It’s Marvel baby. The game that you have most likely seen on store shelves for around $80-100 is now available on Xbox Live (and soon to be PSN) for $15. Marvel vs. Capcom 2 is unlike most fighting games out there right now, despite having an original release date in 2002. It features 56 playable characters from both Marvel and Capcom universes, each with unique and diverse fighting styles. Comic book fans and video games lovers can rejoice as they see their favorite characters battle. Marvel’s quick and simple game play has made this game easy for new players to pick up, but also has enough depth for pro players to learn and innovate from. So whether you consider yourself a hardcore fighting gamer or a hardcore button masher, this game will give you the satisfaction that can only be gained from fighters.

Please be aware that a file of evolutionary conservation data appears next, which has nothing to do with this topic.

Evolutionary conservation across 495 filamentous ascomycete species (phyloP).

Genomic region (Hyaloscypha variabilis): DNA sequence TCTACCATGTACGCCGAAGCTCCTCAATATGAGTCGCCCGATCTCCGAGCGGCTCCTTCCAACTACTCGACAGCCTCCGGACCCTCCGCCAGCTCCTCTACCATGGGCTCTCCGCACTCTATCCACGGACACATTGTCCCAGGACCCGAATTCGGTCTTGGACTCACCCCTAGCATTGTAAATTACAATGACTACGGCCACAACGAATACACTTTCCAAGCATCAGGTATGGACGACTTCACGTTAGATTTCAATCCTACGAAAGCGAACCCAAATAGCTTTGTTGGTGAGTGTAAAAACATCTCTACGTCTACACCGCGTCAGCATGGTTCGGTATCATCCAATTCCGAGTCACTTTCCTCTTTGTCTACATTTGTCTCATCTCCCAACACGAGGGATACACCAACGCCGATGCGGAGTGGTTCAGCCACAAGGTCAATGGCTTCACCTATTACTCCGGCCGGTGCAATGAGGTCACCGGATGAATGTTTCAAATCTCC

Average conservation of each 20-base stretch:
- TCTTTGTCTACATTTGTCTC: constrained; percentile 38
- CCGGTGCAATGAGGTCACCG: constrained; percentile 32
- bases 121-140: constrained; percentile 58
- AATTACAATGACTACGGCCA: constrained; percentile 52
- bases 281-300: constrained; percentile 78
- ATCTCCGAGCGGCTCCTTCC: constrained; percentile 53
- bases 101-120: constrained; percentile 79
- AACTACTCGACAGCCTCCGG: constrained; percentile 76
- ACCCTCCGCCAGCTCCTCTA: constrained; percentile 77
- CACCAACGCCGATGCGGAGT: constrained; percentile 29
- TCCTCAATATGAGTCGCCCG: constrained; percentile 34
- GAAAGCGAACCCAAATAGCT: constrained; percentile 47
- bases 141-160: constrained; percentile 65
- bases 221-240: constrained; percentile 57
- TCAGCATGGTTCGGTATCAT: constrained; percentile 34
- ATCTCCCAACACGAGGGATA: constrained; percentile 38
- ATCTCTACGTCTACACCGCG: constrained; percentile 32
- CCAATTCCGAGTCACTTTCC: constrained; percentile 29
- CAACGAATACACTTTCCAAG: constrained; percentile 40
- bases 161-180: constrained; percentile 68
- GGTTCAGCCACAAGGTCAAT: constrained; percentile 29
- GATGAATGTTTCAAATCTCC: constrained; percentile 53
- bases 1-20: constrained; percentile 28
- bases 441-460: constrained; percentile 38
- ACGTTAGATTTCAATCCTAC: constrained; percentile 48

The control scheme of Marvel is what makes it so easy to pick up and play. No longer is there the typical light/medium/hard punch button layout that became so popular with Street Fighter. The six button layout consists of 4 buttons for normal attacks and 2 buttons for assists. This game has very ‘loose’ controls, and it doesn’t take much accuracy to pull off special moves. In games like Super Street Fighter Turbo HD, even throwing a simple quarter-circle forward move becomes a struggle for newcomers. Marvel is much different in that sense, and has given it its ‘mashing game’ reputation. Even the hyper combos (which are the super attacks) are as easy as throwing a hadouken. Performing a hyper is so effortless that you can add it into a combo while racking up huge damage. It is even possible to link hyper combos with your other 2 characters’ hypers, so combos can even get into the hundreds. Marvel vs. Capcom 2 is known for being over the top and flashy, and the hyper combos are mostly what give it that excitement. While other games focus more on technical aspects, Marvel is there for cheap thrills and crazy combos.